S.66 The 2019 Assault Weapons Ban, What You Need To Know

Congress has returned to session after their summer recess and the number one item on the agenda is gun control legislation. At least three new bills have been proposed, one would offer federal monies to states that participate in implementing “Red Flag” laws, another would propose a national ban on magazines with more than a 10 round capacity, and the last is looking for a sweeping ban on “Assault Weapons”. S.66 proposed by Sen. Feinstein (D, CA) seemingly appears to ban nearly every semi-automatic firearm by expanding the propaganda term “Assault Rifle” to “Assault Weapons”. By her definition, an “Assault Weapon” is nearly every semi-automatic firearm on the market. Let’s take a look at some of the characteristics of an “Assault Weapon” as defined in this bill.

“A manufactured weight of 50 ounces or more when unloaded.”

“A semiautomatic pistol with a fixed magazine that has the capacity to accept more than 10 rounds.”

“A pistol grip.”

“A fixed magazine with the capacity to accept more than 5 rounds.”

‘‘The ability to accept a detachable magazine.”

This is just a few examples, in a rather long list. If any of these apply to your firearm, that firearm is classified as an “Assault weapon” under this proposal. Nearly every semi-automatic pistol has a detachable magazine and a pistol grip. Make no mistake, this was not designed to go after your AR-15s. Now, there is a grandfather clause that exempts all weapons, lawfully possessed, at the date of enactment, and this “Assault Weapons” ban also requires that these newly defined “Assault Weapons” be stored using a secure gun storage or safety device like a trigger lock. The bill specifically defines that “stored” refers to any time a firearm is not in the direct control of the possessor or in the immediate vicinity where it could readily be in the direct control of the possessor.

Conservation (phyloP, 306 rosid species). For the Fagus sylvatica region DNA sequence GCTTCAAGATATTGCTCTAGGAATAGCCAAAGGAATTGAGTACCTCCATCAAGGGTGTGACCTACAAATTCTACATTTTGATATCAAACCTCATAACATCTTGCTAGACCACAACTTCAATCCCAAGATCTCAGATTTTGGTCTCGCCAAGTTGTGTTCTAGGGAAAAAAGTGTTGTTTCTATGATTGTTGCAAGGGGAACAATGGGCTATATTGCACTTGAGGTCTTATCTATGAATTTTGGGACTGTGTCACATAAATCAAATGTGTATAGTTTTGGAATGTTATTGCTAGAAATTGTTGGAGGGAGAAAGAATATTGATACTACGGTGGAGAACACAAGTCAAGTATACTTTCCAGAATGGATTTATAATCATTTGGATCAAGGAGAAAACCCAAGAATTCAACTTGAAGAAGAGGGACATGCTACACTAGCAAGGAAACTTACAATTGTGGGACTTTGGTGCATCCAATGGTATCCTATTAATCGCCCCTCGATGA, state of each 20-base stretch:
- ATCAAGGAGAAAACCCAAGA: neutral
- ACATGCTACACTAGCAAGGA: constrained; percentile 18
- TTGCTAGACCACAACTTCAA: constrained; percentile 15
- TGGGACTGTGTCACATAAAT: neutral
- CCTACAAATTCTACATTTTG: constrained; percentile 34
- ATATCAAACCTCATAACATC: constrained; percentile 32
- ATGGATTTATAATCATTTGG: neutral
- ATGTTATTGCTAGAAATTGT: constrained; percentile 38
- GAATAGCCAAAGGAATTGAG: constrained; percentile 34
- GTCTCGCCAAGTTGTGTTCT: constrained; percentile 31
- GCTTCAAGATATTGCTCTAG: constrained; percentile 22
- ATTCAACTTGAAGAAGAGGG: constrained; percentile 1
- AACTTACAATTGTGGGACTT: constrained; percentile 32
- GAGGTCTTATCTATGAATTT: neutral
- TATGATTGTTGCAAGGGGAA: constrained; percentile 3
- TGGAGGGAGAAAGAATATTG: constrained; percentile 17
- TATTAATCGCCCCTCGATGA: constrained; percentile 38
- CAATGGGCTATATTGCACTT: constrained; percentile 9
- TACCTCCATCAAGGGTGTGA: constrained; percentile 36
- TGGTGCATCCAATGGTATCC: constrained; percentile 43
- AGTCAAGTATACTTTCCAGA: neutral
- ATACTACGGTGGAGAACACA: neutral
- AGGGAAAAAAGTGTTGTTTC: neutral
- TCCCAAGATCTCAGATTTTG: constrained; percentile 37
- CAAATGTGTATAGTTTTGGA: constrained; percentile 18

The driving force behind this policy is the concept that mass murderers somehow prefer these “Assault Weapons”. Blumenthal seems to believe that “assault-style” weapons belong only on the battlefield. What, exactly, qualifies him to make this distinction? As the law exists now, it is already illegal for me to own a firearm with burst or full-auto capability. It is firearms with such capability that exist on the battlefield, not the semi-automatic counterparts that were created for civilian use. He also makes an assertion in the following statement that these measures will “finally end America’s gun violence epidemic”.

“Assault weapons and high-capacity magazines are deadly and dangerous weapons of war that belong on battlefields—not our streets. They have no purpose for self-defense or hunting, and no business being in our schools, churches and malls,” said Senator Richard Blumenthal. “By passing this legislation, Congress can honor the memory of the beautiful lives cut short by military-style assault weapons in Newtown, Parkland, Las Vegas, San Bernardino and far too many other American cities. This is the year for my colleagues to turn our rhetoric into reality and finally end America’s gun violence epidemic.”

This is the type of nonsensical logic and ignorance that drives this farcical legislation. This belief that you can somehow legislate evil, as if criminals abide by these laws. The Department of Justice examined the 1994–2004 Assault Weapons Ban’s effectiveness, and determined that the ban didn’t lead to any decrease in gun crime or gun deaths. In addition, as I have noted several times before, “Red Flag Laws” were first adopted by Blumenthal’s State of Connecticut in 1999. These laws did nothing to prevent the Sandy Hook and Hartford Distributors Shootings that would follow. One of the most devastating attacks in American History was carried out with box cutters, which terrorists used to gain control of and weaponize airplanes. A crock pot can be weaponized and, with the right ingredients, turned into a bomb. Perhaps we should step back and look at what is causing this massive decay in morality, if this is truly about valuing life.

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